AIS trades well throughout crisis

AIS Group General Manager, Stephen Wallace said AIS members have continued to focus on remaining open throughout the COVID-19 pandemic.

Australian Industrial Supplies (AIS), Group General Manager Stephen Wallace, said AIS members were lucky to enjoy some excellent trading over the last two months, on the back of a very cautious February when the virus really took hold. 

“We are also very thankful to be part of an industry that was able to continue to trade. Our members used a number of different strategies in remaining open, whilst maintaining the safe distancing and sanitisation controls. They bounced a lot of ideas off each other through our communications platform which also assisted in them continuing to trade safely,” Mr Wallace said.

“Their continued focus on remaining open has assisted sales growth. We understand some other competitors took a stricter approach to the virus lockdown and as such, many of our members were able to take advantage of that,” he said.

While not all members were in this same growth pattern, AIS was able to offer a number of support strategies to its members which enabled them to keep trading, pay their staff and also their supplier partners, Mr Wallace said. 

“We assessed the risk with our members to allow us to strategize this and any future support we need to offer. The forecast from most members and other industry players is a slowing during the June period and I believe there will be a lot of caution over the next 18 months.”

“Somehow, we are going to need to pay back the money that the government used to support those in need during this time. They certainly were not approaching this pandemic with rose tinted glasses,” he said.

In conclusion, Mr Wallace said at this stage it is a wait and see approach to these next two months results, but for the most part the AIS group has been trading well.

Positive sales for CSS

CSS Group Managing Director, Jeff Wellard said a priority for CSS members was ensuring the safety of employees and restructuring operational guidelines.

From the outset of COVID-19, the priority for all CSS members was the health and well-being of its employees and the people they interact with daily. CSS Managing Director, Jeff Wellard said making this a priority then resulted in the restructuring of operational guidelines to ensure social distancing requirements were initiated and maintained, while a solid (and as normal as possible) business structure also continued.  

“We also understand that every store is different and as such ‘specific requirements’ to comply with social distancing regulations varies a little between each one. Certainly, the number of people in showrooms was limited, hygiene stations were set up, proximity lines marked out on floors and COVID-19 information signs became the norm across the membership. The genuinely great piece of feedback we have had from our members during this time is the way their customers have accepted the changes and worked with them to make ‘things as easy as possible’ on everyone,” Mr Wellard said.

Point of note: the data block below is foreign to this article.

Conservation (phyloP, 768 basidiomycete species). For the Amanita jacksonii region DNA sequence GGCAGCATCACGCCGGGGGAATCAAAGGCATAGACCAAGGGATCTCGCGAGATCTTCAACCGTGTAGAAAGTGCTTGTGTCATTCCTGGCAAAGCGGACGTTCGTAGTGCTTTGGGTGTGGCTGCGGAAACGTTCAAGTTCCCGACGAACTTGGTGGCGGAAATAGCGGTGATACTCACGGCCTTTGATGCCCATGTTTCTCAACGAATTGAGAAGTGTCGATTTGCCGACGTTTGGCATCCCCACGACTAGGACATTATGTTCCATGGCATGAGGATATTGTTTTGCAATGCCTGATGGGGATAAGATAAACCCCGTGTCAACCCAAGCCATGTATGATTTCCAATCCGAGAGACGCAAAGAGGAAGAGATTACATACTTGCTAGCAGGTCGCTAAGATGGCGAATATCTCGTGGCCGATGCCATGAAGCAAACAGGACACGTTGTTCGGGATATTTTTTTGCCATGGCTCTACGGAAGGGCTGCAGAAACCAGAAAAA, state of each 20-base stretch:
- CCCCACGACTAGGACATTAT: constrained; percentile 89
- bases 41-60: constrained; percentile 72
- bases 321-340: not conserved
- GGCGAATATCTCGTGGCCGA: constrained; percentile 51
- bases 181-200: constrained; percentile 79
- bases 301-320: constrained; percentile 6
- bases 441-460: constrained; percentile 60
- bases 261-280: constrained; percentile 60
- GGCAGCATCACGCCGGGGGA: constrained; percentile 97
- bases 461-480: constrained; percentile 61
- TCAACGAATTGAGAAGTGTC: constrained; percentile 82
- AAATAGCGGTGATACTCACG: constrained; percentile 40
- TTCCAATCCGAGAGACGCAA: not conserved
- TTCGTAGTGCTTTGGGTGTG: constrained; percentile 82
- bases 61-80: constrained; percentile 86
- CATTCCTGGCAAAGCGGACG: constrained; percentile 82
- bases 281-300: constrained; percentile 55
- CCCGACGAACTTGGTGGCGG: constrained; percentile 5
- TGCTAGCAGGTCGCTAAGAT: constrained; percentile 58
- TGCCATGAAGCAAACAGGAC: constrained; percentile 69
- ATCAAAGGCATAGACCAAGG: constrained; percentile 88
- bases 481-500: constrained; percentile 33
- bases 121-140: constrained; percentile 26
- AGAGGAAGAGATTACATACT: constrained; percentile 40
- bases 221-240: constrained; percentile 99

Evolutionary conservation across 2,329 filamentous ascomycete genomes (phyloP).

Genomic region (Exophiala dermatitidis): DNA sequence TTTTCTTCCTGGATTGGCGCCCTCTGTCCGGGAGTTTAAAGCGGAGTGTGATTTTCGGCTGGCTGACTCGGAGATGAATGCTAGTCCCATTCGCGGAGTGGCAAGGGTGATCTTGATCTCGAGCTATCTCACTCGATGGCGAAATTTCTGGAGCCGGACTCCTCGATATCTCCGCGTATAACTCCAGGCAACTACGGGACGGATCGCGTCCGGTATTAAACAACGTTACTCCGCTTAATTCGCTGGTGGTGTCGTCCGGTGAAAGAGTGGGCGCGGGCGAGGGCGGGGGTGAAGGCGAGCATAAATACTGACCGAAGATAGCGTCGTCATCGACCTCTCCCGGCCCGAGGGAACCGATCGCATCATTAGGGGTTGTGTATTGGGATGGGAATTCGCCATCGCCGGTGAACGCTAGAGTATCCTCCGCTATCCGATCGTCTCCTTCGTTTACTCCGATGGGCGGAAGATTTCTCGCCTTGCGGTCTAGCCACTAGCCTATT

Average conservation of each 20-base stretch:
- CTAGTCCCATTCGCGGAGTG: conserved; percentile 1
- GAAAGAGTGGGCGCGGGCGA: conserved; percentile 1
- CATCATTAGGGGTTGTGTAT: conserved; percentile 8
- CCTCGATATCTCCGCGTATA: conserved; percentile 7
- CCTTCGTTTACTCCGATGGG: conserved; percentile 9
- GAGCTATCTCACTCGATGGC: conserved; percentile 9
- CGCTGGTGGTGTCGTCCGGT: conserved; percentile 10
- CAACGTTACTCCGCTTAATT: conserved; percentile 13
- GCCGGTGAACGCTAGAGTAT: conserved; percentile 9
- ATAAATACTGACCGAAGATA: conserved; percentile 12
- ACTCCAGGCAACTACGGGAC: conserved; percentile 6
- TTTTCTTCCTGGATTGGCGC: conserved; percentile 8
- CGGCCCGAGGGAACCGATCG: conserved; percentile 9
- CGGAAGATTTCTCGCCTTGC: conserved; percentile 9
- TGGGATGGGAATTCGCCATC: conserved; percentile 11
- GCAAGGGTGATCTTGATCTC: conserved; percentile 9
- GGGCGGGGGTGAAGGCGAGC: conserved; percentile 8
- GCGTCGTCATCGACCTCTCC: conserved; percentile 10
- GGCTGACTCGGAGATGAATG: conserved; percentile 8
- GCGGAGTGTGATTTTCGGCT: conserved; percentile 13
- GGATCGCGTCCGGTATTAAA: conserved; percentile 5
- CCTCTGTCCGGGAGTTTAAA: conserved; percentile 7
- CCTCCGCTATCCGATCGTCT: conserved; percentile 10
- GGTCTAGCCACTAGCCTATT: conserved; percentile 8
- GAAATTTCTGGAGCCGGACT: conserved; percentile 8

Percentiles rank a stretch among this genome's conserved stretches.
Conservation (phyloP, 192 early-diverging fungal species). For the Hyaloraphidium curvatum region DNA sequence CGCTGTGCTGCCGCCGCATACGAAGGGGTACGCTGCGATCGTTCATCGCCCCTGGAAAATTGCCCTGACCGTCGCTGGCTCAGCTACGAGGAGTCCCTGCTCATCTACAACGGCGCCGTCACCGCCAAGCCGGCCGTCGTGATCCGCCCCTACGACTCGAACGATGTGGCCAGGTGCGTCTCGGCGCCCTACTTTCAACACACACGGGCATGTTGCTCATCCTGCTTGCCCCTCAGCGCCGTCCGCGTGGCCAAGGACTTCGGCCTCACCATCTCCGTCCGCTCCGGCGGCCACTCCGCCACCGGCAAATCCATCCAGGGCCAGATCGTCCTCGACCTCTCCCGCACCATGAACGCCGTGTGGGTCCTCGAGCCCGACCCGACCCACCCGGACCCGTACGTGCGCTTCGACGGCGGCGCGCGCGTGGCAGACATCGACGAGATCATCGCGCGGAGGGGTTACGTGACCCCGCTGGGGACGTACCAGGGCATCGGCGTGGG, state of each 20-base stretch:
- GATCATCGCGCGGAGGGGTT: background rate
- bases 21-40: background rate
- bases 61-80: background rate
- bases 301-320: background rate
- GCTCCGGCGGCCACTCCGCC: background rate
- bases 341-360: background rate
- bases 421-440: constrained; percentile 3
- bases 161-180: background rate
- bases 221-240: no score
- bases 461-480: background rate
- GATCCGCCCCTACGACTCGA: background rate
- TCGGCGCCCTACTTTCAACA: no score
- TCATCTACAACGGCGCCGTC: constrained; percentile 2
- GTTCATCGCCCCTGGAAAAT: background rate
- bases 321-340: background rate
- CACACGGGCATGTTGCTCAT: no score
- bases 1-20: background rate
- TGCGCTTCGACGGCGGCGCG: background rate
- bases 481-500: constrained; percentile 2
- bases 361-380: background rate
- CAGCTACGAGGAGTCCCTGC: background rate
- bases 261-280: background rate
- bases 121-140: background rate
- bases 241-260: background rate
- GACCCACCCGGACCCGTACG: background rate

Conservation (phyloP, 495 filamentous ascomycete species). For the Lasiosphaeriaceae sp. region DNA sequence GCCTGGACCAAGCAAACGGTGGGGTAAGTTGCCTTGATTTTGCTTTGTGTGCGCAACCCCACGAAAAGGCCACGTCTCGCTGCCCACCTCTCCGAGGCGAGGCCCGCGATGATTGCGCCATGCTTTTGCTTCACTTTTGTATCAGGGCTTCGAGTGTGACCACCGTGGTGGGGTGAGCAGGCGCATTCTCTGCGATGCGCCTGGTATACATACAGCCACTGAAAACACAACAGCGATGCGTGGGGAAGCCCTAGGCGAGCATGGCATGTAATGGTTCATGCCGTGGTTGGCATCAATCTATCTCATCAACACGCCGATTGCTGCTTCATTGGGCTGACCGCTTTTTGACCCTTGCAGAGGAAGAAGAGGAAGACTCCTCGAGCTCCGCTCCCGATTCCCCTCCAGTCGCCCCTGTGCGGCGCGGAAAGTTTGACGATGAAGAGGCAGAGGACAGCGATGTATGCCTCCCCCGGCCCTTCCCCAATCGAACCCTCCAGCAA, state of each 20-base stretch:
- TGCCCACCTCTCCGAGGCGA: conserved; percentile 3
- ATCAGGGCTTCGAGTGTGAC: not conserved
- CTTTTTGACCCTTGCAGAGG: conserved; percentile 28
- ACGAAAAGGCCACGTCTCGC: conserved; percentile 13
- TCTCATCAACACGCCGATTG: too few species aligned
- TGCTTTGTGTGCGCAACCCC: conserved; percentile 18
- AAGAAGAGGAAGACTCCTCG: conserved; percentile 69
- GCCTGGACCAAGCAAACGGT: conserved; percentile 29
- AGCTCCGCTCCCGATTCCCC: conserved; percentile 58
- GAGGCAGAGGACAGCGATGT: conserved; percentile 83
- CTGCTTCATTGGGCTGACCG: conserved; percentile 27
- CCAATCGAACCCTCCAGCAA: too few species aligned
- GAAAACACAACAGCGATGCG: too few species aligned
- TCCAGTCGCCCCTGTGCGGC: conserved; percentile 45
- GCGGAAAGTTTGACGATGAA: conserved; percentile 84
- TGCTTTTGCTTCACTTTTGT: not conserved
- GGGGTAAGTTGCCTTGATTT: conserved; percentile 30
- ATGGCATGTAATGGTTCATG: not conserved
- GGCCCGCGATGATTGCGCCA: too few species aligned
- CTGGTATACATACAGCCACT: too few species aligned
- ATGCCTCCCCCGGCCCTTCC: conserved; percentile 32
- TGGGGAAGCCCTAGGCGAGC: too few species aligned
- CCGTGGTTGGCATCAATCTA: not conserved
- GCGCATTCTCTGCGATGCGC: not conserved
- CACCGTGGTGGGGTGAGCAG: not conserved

While most CSS stores are trade focussed, the majority of stores have also reported an increase in DIY activity which is continuing into June, according to Mr Wellard.

“Reported sales across the group have been extremely positive over the past few months and this has been a confidence boost for many. While the future is not clear, there is an expectation that the building industry will slow down as many proposed projects are deferred or cancelled, but the consensus is, much will depend on how soon and how well managed the ‘unlocking’ process is,” he said.

When discussing the predicted lull in the building industry, Mr Wellard advised that there is a real need for companies to take a close look at all financial and operational activities, as well as systems within the business. 

“Improved staff training, sales, marketing initiatives and functions will be even more important in the post COVID-19 period. It is for this reason that we will be developing support systems and game plays along these lines to help members adapt and be relevant. Although the timing of the downturn in the residential and commercial building industry is unknown at this stage, the most influential factors here will be the speed at which restrictions are relaxed and whether or not we have a ‘second wave of the virus,” he said.

For now, the COVID-19 virus remains a massive wake up call for all business owners to have contingency plans.

“I did read somewhere that, ‘a smooth sea never made a skilled sailor’ and I believe this to be a poignant quote at this time. Sure, no one could have really expected this, but the nature of business is one of crests and troughs, with varying distances in between, and smart operators always have ‘a safety net/stash’ for those unexpected deeper troughs.”

“I think this is a wake-up call for the governments across Australia to take a good hard look at how they can assist in developing small business manufacturing ventures. This is another story entirely though. It is hard to determine what, if any, of the new introduced protocols will remain in place permanently, but the consensus is hygiene stations will be part of the mix for a good time to come,” he said.

Looking into the future, CSS intends to continually advise and educate members in dealing with COVID-19 by providing information and education bulletins on a regular basis and keeping up communication at all levels.  

“CSS is the group behind 60 plus independently owned, small businesses, run by professional operators, competing in a competitive marketplace. A key priority for us is to gather information, sift it, sort it, evaluate its worth and then effectively communicate it to the members to keep them informed and up to date.”

“Independently owned and operated industrial and construction supply houses are a vital link in the supply chain right across the country. They are part of the small business ‘package’ that means so much to the overall economy and will play a big role in the post COVID-19 recovery period,” he said.